To test my own assumptions, I turned to Annette Gordon-Reed‘s Pulitzer Prize–winning book The Hemingses of Monticello (2009). Gordon-Reed’s discussion of rape and consent in the context of slavery begins on page 314 and I encourage you to read it in full. She argues against the long-standing, racist assumption that black women were “inherently licentious” and couldn’t be raped because they “always consented.” And she notes that female slaves, in particular, were in no position to consent. Without power, she writes, how could they consent?
Gordon-Reed calls this the “no possible consent” rule and suggests it ought to influence the way we think about “the vast majority” of instances of sex between master and slave. In fact, she writes, assuming power to be the only criterion by which we judge such situations, then the rule might also extend beyond slavery, where white supremacy exerted itself with a force that significantly reduced an African American woman’s ability to resist.
This might strike Roxane Gay and many others as reasonable, but it also leads to problems. After all, we are making assumptions about whole groups of people, black and white, and from those broad assumptions determining the truth about consent in a particular situation. Such reasoning, Gordon-Reed writes, is “problematic.”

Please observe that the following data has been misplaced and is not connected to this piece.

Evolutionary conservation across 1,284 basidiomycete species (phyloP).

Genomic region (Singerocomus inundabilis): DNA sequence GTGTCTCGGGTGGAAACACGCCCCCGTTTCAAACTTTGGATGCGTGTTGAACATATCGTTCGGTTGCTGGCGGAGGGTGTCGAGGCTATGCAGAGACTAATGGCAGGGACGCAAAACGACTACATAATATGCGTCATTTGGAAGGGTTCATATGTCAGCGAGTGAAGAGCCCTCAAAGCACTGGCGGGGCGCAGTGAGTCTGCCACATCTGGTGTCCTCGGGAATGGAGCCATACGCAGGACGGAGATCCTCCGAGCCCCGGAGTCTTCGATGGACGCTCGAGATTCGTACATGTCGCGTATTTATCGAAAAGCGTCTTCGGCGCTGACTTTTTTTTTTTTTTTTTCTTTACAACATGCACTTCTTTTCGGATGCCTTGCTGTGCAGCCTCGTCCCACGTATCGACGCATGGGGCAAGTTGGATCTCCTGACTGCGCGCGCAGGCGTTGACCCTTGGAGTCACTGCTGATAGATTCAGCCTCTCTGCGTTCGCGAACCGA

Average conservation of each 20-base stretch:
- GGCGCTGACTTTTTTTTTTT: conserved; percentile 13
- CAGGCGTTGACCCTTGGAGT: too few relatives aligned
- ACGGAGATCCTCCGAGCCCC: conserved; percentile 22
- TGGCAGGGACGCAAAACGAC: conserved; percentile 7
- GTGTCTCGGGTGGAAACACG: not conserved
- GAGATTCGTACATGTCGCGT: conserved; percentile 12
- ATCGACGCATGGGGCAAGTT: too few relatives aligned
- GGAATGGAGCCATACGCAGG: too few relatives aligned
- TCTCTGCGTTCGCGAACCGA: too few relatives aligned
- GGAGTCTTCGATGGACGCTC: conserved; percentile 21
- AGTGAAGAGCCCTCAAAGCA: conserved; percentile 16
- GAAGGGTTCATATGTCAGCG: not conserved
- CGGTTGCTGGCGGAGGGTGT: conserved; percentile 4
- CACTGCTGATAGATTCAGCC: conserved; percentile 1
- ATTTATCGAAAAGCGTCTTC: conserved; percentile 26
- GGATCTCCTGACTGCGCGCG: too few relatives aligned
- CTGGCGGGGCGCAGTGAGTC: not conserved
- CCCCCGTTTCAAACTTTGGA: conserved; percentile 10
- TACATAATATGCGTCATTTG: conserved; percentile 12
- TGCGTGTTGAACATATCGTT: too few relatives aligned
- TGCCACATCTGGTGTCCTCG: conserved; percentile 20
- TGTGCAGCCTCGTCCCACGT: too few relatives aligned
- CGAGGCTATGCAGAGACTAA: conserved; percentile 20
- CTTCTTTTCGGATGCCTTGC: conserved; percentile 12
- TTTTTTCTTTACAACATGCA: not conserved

It suggests that the individual personalities, life stories, and dignity of enslaved women are meaningless or, in the case of “dignity,” even nonexistent. The [“no possible consent”] rule also imposes a version of eternal childhood on them, no matter what their circumstances in life. Ironically, that choice, though made for different reasons, eerily echoes slave owners’ construction of all enslaved people as “children” who lacked the ability and power to make rational decisions and who needed to be kept in slavery to protect them from the vagaries and harsh realities of living as free people in a hostile world.
Gordon-Reed goes on, at some length, to suggest evidence in favor of a relationship between Jefferson and Hemings that was more complicated than “Thomas Jefferson was a rapist. Why can’t y’all just accept that?”
One is not obliged to accept her argument, or the novelist Stephen O’Connor’s, for that matter. But both writers do us the welcome favor of assuming that history and the people who populate it are complex.
IMAGES: Stephen O’Connor and his novel, Thomas Jefferson Dreams of Sally Hemings